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Sunday, October 19, 2014

Baseball has two stats leaders and two MVP. Football and basketball have one.

This afternoon at 4:25 PM the New York Giants, who play their home games in New Jersey, are in Dallas to play the Cowboys who have the National Football League (NFL) rushing leader, DeMarco Murray.  This caused me to check for the most recent Giant to lead the NFL in rushing.


The answer is Eddie Price in 1951.  I've been a Giants fan since 1960 but I had never heard of Eddie Price who played all 12 games in 1951, including two against the New York Yanks.  Once upon a time there was also an NFL team named the Brooklyn Dodgers.  OK, enough digression.

Looking down the list to find Eddie Price I noticed for the umpteenth time that the NFL has only one leader for a stat, not one for each conference.  Same for its Most Valuable Player (MVP) award.  Same for the National Basketball Association (NBA).

Merger: AL and NL merged years ago. How come no one noticed?  Wednesday, October 19, 2011

Why two MVP awards?  Friday, November 1, 2013

The modern (baseball) MVP started in 1931 with a winner selected in each of the two major leagues: American and National.  That has continued through 2012 even though those two leagues merged into one ...

How have the other two team sports handled awards after mergers?  ...

The National Football League (NFL) started in 1922.  The American Football League (AFL) started in 1960.  They merged following the 1969 season ...

John Brodie 1966 by Frank Rippon
via Wikimedia Commons
... (MVP) for the 1970 season: John Brodie, San Francisco 49ers, Quarterback of the National Conference in the NFL.  No separate MVP for the American Conference.

The National  Basketball Association (NBA) started in the late 1940s ...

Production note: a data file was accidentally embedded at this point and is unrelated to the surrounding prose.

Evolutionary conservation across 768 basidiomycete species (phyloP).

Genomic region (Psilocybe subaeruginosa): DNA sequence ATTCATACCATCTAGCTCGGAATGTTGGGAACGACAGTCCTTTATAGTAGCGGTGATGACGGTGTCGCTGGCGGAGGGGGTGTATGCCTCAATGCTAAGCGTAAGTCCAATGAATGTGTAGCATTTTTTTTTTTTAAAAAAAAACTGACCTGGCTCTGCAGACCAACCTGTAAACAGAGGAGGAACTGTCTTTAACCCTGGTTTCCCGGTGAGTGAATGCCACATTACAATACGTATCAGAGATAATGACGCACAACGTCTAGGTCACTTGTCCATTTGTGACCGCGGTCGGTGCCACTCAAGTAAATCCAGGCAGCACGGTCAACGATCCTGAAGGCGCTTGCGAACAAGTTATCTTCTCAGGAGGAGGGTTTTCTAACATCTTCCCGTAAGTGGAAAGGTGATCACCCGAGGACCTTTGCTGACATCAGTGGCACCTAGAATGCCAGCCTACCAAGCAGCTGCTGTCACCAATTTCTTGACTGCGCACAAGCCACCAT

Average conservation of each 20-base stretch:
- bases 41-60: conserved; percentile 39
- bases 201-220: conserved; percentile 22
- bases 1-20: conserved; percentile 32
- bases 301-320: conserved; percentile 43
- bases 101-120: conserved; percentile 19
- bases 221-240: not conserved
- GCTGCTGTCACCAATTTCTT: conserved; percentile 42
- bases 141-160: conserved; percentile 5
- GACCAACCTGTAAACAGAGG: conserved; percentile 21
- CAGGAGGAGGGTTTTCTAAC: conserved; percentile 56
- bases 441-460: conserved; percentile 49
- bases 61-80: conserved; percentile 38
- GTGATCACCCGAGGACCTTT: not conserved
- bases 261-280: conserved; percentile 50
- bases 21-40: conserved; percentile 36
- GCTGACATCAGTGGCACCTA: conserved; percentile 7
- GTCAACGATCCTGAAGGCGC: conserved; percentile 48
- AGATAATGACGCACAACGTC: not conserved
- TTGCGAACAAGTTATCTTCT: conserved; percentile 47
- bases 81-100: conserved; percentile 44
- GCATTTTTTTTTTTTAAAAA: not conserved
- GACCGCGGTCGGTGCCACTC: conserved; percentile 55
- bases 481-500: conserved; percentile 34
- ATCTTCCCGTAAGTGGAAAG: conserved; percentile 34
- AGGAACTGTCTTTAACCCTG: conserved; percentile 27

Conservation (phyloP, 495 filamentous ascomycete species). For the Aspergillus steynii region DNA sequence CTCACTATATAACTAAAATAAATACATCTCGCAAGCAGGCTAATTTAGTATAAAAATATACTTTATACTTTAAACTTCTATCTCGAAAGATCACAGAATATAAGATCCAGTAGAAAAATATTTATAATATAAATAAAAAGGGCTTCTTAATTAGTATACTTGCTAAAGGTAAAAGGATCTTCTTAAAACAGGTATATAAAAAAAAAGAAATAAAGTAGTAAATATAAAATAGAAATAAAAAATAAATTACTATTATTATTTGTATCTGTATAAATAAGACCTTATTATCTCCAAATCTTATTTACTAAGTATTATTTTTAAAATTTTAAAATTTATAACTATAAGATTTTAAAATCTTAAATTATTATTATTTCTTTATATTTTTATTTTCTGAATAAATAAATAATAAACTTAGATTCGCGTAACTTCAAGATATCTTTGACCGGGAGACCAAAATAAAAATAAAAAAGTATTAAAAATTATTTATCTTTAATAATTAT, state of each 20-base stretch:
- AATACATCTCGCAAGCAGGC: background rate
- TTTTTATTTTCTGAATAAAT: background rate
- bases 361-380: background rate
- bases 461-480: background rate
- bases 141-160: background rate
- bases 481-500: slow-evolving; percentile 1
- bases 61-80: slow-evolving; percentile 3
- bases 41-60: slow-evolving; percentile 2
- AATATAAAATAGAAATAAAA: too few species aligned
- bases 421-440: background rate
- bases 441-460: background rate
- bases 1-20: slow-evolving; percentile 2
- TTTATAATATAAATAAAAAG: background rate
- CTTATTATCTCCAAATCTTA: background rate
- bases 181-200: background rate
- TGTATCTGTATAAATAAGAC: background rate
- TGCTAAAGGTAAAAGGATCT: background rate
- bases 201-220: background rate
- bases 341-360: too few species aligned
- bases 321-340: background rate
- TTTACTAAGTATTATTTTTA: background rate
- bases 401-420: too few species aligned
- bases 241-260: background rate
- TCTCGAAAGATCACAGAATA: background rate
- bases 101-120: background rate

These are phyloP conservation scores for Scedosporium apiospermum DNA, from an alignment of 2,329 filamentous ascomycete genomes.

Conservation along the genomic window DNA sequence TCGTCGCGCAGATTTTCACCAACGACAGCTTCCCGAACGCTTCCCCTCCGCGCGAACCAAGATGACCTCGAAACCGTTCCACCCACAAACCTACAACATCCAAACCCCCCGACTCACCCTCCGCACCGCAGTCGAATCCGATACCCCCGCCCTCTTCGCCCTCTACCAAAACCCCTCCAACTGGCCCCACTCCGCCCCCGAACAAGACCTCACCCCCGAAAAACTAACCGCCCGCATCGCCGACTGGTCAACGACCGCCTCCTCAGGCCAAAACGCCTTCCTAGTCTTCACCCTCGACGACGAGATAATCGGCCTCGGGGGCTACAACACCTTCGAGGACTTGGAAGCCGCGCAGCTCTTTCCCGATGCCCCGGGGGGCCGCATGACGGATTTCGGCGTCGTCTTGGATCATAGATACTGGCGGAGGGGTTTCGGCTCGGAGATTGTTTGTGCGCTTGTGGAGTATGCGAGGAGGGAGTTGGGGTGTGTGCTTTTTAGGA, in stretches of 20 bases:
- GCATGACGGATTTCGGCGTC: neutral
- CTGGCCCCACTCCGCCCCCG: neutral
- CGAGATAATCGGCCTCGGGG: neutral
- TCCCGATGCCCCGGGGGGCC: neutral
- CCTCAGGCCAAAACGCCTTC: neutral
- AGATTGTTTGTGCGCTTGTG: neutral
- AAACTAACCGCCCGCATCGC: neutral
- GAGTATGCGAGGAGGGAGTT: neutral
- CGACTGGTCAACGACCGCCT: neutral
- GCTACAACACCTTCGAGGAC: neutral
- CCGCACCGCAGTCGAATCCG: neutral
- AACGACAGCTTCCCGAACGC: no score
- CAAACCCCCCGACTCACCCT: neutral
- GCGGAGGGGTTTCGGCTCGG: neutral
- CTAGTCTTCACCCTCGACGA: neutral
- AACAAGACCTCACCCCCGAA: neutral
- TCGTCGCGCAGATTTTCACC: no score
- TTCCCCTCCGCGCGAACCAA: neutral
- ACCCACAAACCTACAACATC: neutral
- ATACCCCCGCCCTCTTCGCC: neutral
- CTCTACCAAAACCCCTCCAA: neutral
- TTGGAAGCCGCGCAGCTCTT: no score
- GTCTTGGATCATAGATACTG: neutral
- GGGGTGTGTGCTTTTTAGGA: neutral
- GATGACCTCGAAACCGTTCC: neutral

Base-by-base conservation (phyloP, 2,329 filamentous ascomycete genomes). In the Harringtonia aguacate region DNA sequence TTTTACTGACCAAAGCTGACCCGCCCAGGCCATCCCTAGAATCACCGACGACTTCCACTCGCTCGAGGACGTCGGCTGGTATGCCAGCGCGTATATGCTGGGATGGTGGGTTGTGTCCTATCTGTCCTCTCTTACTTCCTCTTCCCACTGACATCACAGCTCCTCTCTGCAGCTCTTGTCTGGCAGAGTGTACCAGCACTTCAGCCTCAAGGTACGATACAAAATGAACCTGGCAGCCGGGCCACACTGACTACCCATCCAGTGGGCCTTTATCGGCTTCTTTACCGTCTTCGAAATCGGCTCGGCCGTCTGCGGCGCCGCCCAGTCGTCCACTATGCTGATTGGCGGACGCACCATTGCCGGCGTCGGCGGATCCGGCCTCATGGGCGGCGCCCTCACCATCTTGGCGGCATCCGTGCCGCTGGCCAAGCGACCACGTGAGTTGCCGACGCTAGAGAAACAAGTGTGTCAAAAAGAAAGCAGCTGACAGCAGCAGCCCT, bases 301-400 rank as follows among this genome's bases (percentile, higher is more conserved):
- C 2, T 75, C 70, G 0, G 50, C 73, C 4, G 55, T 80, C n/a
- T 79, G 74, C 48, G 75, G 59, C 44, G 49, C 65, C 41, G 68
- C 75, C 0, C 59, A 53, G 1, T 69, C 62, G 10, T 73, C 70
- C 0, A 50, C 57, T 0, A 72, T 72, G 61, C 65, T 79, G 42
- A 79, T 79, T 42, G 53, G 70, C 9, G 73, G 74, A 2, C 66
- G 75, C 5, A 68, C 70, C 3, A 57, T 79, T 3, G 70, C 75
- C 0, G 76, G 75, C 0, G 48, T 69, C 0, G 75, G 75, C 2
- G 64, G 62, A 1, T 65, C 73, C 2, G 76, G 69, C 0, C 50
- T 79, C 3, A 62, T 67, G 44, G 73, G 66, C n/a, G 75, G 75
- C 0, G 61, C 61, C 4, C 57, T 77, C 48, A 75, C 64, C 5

The first season of the American Basketball Association (ABA) was 1967–1968...

Abdul-Jabbar won the first MVP of the new merged league in 1976-1977.  The NBA formed two conferences: East and West...

OK, you get the idea: two leagues merge and there's only one award.  If you're still clinging to the delusion that the two old baseball leagues never merged and that their identities have meaning, consider this: a 15 year old kid thinks that the Boston Red Sox are a dynasty.

Of course this would make achieving a triple crown (leading in batting average (BA), home runs (HR) and runs batted in (RBI)) even more difficult.  Of the few players with a triple crown, only these led all major leagues:
Ty Cobb 1909
Rogers Hornsby 1925
Lou Gehrig 1934
Ted Williams 1942
Mickey Mantle 1956.

In 2012 American Conference triple crown batter Miguel Cabrera led the entire merged league in HR and RBI but Buster Posey in the National Conference had a higher BA, not to mention Posey's teammate Melky Cabrera who asked that his league high BA be withdrawn because he did not want to be considered for the "honor" after being suspended for using PED.  Commissioner Allan Huber "Bud" Selig went along with this nonsense as did many in the media and to its discredit baseball-reference.com.   It's a stat, not an honor!

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